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4 Cards in this Set
What are the main forms of political participation?
- Voting in local, regional and national forms of electing representatives.
- Getting a party/pressure group membership.
- Campaigning, by wearing party badges, putting up campaign posters, canvassing, attending meetings etc...
- Putting your name forward for constituency election.
- Lobbying, such as writing to elected representatives.
- Taking part in radio/phone-in broadcasts.
- Taking part in opinion poll and focus group surveys.
- Direct action protest, such as demonstrations, boycotting, vandalism and violence.
- Making donations to political parties.
What are the three main political involvement levels, according to Milbrath and Goel's 1977 studies?
- Political gladiators, represent the small section of the population that are actively involved in all sorts of politcal activities. From the normal vote, to canvassing.
- Political spectators - represent a large section of the population who observe political activity most of the time, but are still active with voting.
- Political apathetics - represent the non-participants in our society, who don't observe politics or reflect on its outcome.
What are the long term determinants of voting behaviour?
Age - Those from 18-35 years of age are the least likely to vote. This can be influenced by short term factors such as party campaigning which appeals to this group.
Ethnic origin - afro caribbeans have obviously been alienated by our political system as they have the lowest voting turnout.
Gender - Men are traiditonally more likely to vote than women, even though there are more women living in the UK than men.
Location of residence - Participation is more likely to occur in urban areas than rural areas.
Social class - working class people vote less than middle and upper class people.
Party reputation - a party's long term reputation will influence voters in their decision.
Partisan dealignment/alignment - will determine voting behaviour.
What are the short term determinants of voting behaviour?
Opinion poll and focus group results by surveyers such as MORI - have both been proven to shape the public vote (as well as reflect it) if published pre-election time.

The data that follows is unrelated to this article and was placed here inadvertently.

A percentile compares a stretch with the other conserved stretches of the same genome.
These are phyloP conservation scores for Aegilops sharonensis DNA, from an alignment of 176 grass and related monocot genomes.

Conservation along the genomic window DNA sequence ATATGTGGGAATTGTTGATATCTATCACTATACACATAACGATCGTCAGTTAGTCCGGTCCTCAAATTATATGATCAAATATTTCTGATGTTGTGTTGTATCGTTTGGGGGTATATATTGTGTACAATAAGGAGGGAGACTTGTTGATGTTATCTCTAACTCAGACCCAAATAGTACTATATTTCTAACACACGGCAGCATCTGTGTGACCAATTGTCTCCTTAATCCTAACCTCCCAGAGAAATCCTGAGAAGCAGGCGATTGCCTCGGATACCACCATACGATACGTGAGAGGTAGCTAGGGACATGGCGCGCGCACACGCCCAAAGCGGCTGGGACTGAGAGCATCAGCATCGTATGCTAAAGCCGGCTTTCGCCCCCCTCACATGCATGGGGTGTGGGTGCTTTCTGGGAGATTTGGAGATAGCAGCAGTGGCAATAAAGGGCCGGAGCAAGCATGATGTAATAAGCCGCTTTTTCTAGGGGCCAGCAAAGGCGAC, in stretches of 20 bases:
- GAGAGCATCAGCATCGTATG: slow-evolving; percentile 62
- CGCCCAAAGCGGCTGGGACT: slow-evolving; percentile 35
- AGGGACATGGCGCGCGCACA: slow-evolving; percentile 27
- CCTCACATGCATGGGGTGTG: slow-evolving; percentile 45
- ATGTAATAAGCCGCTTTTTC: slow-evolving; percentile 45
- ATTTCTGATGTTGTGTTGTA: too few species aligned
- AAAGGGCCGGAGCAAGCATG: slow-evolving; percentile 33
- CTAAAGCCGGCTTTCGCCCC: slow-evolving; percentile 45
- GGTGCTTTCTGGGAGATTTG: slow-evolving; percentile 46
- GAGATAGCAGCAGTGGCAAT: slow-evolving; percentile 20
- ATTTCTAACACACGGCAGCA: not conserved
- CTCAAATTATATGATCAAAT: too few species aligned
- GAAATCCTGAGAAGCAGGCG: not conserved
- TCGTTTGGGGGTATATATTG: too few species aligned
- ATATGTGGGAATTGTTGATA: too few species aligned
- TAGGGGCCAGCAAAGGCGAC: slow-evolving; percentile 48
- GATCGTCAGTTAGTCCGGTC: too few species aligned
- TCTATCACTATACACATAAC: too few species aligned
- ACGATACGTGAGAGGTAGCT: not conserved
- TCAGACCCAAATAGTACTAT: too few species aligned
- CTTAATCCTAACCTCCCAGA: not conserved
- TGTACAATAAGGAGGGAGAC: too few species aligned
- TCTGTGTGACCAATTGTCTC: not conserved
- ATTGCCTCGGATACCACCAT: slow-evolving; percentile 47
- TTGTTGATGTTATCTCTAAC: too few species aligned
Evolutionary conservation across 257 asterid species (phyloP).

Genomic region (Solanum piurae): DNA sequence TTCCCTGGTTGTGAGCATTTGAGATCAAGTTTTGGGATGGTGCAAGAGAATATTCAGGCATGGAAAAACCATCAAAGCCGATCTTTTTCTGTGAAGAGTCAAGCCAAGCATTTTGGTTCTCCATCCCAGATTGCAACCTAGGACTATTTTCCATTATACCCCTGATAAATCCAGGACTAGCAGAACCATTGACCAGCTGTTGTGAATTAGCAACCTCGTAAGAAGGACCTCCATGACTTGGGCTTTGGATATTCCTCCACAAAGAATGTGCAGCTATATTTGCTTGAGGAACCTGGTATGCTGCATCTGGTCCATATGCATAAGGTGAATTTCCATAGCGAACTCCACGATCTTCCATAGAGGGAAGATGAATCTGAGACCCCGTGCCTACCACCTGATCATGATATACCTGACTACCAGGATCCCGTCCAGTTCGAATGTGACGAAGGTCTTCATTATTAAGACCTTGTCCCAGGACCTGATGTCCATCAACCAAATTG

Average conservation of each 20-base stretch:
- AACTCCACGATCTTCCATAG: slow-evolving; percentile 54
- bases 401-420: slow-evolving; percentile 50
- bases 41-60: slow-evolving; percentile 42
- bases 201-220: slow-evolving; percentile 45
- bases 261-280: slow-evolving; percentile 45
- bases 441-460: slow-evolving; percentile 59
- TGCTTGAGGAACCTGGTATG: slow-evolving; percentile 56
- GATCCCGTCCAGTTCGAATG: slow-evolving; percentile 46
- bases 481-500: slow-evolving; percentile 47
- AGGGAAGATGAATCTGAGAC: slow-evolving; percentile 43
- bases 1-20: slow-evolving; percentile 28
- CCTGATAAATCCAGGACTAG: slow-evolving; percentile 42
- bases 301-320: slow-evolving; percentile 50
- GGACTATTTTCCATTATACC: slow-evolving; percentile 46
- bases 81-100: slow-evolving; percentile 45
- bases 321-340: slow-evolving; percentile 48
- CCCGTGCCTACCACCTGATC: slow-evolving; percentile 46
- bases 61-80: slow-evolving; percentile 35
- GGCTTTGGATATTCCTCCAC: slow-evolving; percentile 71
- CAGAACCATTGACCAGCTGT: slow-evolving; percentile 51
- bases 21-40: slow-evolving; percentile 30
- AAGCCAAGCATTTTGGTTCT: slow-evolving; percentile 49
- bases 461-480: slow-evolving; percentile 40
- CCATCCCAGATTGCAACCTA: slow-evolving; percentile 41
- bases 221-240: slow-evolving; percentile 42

Campaign budgets - the amount that each party spends on their election campaigning and advertisement can heavily influence voting behaviour. For example; historically the Conservatives have won more general elections than Labour and traditionally spend more. Therefore these two must be related.
Backing of the media - the party with the most backing from the media is a major determinant of voting behaviour as many are heavily influenced by printed media, broadcast media and advertisement. Usually whoever wins the backing of Rupert Murdoch's monopoly wins the general election.
Party leaders - party leaders at the time of general elections can heavily influence voting behaviour. For example; those who do not usually vote a certain way, may be influenced by a charasmatic leader.
Random events - are strong influences of voting behaviour, and can end a party's hopes of winning, or increase them. For example; Neil Kinnock's Labour were expected to win the 1987 general election but an unfortunate film of him falling over on Brighton beach and his bizarre 'We're alright' speech at the 87 Labour conference played into the hands of the Tories. Subsequently, he lost. In contrast, Maggie Thatcher looked certain to lose the 1983 general election and was labelled the most unpopular Prime Minister of all time. But a quick decisive win in the Falklands war guaranteed a Conservative win.
Economy - the state of the economy at the time of general elections is a determinant of voting behaviour. For example; if there is financial crisis and a particular party promises to end it, it makes them more popular. This was a major factor during the 2010 general election.